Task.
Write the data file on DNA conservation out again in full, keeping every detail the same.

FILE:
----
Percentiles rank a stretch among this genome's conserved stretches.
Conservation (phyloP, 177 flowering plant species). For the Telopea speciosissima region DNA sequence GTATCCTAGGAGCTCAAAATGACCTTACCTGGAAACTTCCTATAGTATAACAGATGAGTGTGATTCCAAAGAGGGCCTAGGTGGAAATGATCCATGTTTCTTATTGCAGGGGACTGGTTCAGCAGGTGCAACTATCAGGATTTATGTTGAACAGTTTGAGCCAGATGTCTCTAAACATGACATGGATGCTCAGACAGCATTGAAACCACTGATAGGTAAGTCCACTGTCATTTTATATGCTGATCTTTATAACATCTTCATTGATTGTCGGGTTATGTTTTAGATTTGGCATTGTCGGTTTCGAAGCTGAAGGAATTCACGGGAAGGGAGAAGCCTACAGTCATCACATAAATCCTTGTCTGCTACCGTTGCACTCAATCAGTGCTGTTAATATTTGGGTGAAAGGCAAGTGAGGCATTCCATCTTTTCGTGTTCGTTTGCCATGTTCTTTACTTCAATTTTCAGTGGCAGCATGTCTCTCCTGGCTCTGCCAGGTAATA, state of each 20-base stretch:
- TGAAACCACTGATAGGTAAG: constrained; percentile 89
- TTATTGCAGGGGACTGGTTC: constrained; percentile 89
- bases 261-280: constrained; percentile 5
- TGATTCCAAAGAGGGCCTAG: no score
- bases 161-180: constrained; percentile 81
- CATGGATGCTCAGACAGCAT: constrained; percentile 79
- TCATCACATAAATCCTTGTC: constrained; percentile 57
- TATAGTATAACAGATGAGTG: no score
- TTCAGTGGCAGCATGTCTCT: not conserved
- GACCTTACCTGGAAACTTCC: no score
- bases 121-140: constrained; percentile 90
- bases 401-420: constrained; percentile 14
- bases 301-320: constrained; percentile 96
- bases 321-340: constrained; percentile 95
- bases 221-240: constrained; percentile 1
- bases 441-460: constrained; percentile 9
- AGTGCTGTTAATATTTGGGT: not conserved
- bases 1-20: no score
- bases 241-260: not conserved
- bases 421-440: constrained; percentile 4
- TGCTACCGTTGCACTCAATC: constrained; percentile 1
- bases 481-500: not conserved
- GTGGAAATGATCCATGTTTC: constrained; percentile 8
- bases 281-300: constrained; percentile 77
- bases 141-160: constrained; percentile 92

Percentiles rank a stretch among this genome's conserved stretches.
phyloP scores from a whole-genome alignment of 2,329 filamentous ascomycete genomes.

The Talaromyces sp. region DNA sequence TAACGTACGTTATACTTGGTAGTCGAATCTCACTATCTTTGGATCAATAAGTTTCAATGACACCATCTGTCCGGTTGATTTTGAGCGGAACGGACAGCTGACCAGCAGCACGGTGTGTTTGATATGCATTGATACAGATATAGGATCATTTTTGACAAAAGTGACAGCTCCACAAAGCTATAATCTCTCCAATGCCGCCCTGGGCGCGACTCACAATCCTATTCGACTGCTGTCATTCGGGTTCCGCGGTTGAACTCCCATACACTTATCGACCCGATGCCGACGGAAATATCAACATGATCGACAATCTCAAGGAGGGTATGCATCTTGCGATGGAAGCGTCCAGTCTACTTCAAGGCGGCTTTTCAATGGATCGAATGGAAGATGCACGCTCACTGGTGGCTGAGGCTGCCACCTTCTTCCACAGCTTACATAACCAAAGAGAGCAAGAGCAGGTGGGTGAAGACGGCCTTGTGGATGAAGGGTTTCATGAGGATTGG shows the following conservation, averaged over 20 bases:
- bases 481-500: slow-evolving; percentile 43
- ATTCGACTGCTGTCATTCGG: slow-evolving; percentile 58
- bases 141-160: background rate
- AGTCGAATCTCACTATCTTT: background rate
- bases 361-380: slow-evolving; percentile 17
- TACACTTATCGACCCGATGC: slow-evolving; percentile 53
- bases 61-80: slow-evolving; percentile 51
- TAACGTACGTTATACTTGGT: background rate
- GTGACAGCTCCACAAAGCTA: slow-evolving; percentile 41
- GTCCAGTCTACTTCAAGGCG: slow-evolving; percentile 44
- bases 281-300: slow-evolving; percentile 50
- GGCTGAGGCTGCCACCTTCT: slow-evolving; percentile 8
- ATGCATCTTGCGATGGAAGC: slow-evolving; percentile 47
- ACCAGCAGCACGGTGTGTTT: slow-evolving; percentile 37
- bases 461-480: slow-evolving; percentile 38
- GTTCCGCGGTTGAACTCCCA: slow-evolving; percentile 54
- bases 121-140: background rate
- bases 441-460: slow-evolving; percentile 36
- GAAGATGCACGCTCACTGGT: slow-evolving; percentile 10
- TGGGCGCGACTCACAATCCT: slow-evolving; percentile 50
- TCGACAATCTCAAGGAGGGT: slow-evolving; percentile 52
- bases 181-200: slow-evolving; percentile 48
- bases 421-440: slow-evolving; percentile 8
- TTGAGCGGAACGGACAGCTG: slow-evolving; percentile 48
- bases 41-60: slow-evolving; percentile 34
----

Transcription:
Percentiles rank a stretch among this genome's conserved stretches.
Conservation (phyloP, 177 flowering plant species). For the Telopea speciosissima region DNA sequence GTATCCTAGGAGCTCAAAATGACCTTACCTGGAAACTTCCTATAGTATAACAGATGAGTGTGATTCCAAAGAGGGCCTAGGTGGAAATGATCCATGTTTCTTATTGCAGGGGACTGGTTCAGCAGGTGCAACTATCAGGATTTATGTTGAACAGTTTGAGCCAGATGTCTCTAAACATGACATGGATGCTCAGACAGCATTGAAACCACTGATAGGTAAGTCCACTGTCATTTTATATGCTGATCTTTATAACATCTTCATTGATTGTCGGGTTATGTTTTAGATTTGGCATTGTCGGTTTCGAAGCTGAAGGAATTCACGGGAAGGGAGAAGCCTACAGTCATCACATAAATCCTTGTCTGCTACCGTTGCACTCAATCAGTGCTGTTAATATTTGGGTGAAAGGCAAGTGAGGCATTCCATCTTTTCGTGTTCGTTTGCCATGTTCTTTACTTCAATTTTCAGTGGCAGCATGTCTCTCCTGGCTCTGCCAGGTAATA, state of each 20-base stretch:
- TGAAACCACTGATAGGTAAG: constrained; percentile 89
- TTATTGCAGGGGACTGGTTC: constrained; percentile 89
- bases 261-280: constrained; percentile 5
- TGATTCCAAAGAGGGCCTAG: no score
- bases 161-180: constrained; percentile 81
- CATGGATGCTCAGACAGCAT: constrained; percentile 79
- TCATCACATAAATCCTTGTC: constrained; percentile 57
- TATAGTATAACAGATGAGTG: no score
- TTCAGTGGCAGCATGTCTCT: not conserved
- GACCTTACCTGGAAACTTCC: no score
- bases 121-140: constrained; percentile 90
- bases 401-420: constrained; percentile 14
- bases 301-320: constrained; percentile 96
- bases 321-340: constrained; percentile 95
- bases 221-240: constrained; percentile 1
- bases 441-460: constrained; percentile 9
- AGTGCTGTTAATATTTGGGT: not conserved
- bases 1-20: no score
- bases 241-260: not conserved
- bases 421-440: constrained; percentile 4
- TGCTACCGTTGCACTCAATC: constrained; percentile 1
- bases 481-500: not conserved
- GTGGAAATGATCCATGTTTC: constrained; percentile 8
- bases 281-300: constrained; percentile 77
- bases 141-160: constrained; percentile 92

Percentiles rank a stretch among this genome's conserved stretches.
phyloP scores from a whole-genome alignment of 2,329 filamentous ascomycete genomes.

The Talaromyces sp. region DNA sequence TAACGTACGTTATACTTGGTAGTCGAATCTCACTATCTTTGGATCAATAAGTTTCAATGACACCATCTGTCCGGTTGATTTTGAGCGGAACGGACAGCTGACCAGCAGCACGGTGTGTTTGATATGCATTGATACAGATATAGGATCATTTTTGACAAAAGTGACAGCTCCACAAAGCTATAATCTCTCCAATGCCGCCCTGGGCGCGACTCACAATCCTATTCGACTGCTGTCATTCGGGTTCCGCGGTTGAACTCCCATACACTTATCGACCCGATGCCGACGGAAATATCAACATGATCGACAATCTCAAGGAGGGTATGCATCTTGCGATGGAAGCGTCCAGTCTACTTCAAGGCGGCTTTTCAATGGATCGAATGGAAGATGCACGCTCACTGGTGGCTGAGGCTGCCACCTTCTTCCACAGCTTACATAACCAAAGAGAGCAAGAGCAGGTGGGTGAAGACGGCCTTGTGGATGAAGGGTTTCATGAGGATTGG shows the following conservation, averaged over 20 bases:
- bases 481-500: slow-evolving; percentile 43
- ATTCGACTGCTGTCATTCGG: slow-evolving; percentile 58
- bases 141-160: background rate
- AGTCGAATCTCACTATCTTT: background rate
- bases 361-380: slow-evolving; percentile 17
- TACACTTATCGACCCGATGC: slow-evolving; percentile 53
- bases 61-80: slow-evolving; percentile 51
- TAACGTACGTTATACTTGGT: background rate
- GTGACAGCTCCACAAAGCTA: slow-evolving; percentile 41
- GTCCAGTCTACTTCAAGGCG: slow-evolving; percentile 44
- bases 281-300: slow-evolving; percentile 50
- GGCTGAGGCTGCCACCTTCT: slow-evolving; percentile 8
- ATGCATCTTGCGATGGAAGC: slow-evolving; percentile 47
- ACCAGCAGCACGGTGTGTTT: slow-evolving; percentile 37
- bases 461-480: slow-evolving; percentile 38
- GTTCCGCGGTTGAACTCCCA: slow-evolving; percentile 54
- bases 121-140: background rate
- bases 441-460: slow-evolving; percentile 36
- GAAGATGCACGCTCACTGGT: slow-evolving; percentile 10
- TGGGCGCGACTCACAATCCT: slow-evolving; percentile 50
- TCGACAATCTCAAGGAGGGT: slow-evolving; percentile 52
- bases 181-200: slow-evolving; percentile 48
- bases 421-440: slow-evolving; percentile 8
- TTGAGCGGAACGGACAGCTG: slow-evolving; percentile 48
- bases 41-60: slow-evolving; percentile 34